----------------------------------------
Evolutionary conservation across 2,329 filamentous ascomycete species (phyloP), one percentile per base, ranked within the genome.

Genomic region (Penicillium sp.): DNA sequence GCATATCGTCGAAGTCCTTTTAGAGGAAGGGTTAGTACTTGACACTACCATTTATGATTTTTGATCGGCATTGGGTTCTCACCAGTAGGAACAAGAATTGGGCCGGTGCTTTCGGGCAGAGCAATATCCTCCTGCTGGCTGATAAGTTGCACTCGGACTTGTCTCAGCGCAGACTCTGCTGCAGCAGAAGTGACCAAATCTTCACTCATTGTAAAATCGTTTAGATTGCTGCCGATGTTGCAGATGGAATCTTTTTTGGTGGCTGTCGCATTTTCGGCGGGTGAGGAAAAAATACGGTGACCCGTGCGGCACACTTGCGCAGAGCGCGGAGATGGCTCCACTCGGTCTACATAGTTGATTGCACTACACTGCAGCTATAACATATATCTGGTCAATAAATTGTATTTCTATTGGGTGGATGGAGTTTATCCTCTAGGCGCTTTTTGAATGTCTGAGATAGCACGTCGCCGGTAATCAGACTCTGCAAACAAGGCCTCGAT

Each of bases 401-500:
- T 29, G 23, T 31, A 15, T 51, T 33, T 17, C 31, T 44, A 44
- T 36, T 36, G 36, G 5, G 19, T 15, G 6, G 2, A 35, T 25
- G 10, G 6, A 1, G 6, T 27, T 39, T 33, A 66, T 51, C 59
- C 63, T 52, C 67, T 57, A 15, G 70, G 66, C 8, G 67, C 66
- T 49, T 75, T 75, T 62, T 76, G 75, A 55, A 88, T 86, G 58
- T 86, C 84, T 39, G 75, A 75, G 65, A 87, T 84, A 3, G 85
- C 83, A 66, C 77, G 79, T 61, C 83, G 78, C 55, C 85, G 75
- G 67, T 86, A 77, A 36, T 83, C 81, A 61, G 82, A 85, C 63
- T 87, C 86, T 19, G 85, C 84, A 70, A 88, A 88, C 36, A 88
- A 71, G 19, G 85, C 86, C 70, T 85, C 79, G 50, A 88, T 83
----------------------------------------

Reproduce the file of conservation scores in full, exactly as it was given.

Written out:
Evolutionary conservation across 2,329 filamentous ascomycete species (phyloP), one percentile per base, ranked within the genome.

Genomic region (Penicillium sp.): DNA sequence GCATATCGTCGAAGTCCTTTTAGAGGAAGGGTTAGTACTTGACACTACCATTTATGATTTTTGATCGGCATTGGGTTCTCACCAGTAGGAACAAGAATTGGGCCGGTGCTTTCGGGCAGAGCAATATCCTCCTGCTGGCTGATAAGTTGCACTCGGACTTGTCTCAGCGCAGACTCTGCTGCAGCAGAAGTGACCAAATCTTCACTCATTGTAAAATCGTTTAGATTGCTGCCGATGTTGCAGATGGAATCTTTTTTGGTGGCTGTCGCATTTTCGGCGGGTGAGGAAAAAATACGGTGACCCGTGCGGCACACTTGCGCAGAGCGCGGAGATGGCTCCACTCGGTCTACATAGTTGATTGCACTACACTGCAGCTATAACATATATCTGGTCAATAAATTGTATTTCTATTGGGTGGATGGAGTTTATCCTCTAGGCGCTTTTTGAATGTCTGAGATAGCACGTCGCCGGTAATCAGACTCTGCAAACAAGGCCTCGAT

Each of bases 401-500:
- T 29, G 23, T 31, A 15, T 51, T 33, T 17, C 31, T 44, A 44
- T 36, T 36, G 36, G 5, G 19, T 15, G 6, G 2, A 35, T 25
- G 10, G 6, A 1, G 6, T 27, T 39, T 33, A 66, T 51, C 59
- C 63, T 52, C 67, T 57, A 15, G 70, G 66, C 8, G 67, C 66
- T 49, T 75, T 75, T 62, T 76, G 75, A 55, A 88, T 86, G 58
- T 86, C 84, T 39, G 75, A 75, G 65, A 87, T 84, A 3, G 85
- C 83, A 66, C 77, G 79, T 61, C 83, G 78, C 55, C 85, G 75
- G 67, T 86, A 77, A 36, T 83, C 81, A 61, G 82, A 85, C 63
- T 87, C 86, T 19, G 85, C 84, A 70, A 88, A 88, C 36, A 88
- A 71, G 19, G 85, C 86, C 70, T 85, C 79, G 50, A 88, T 83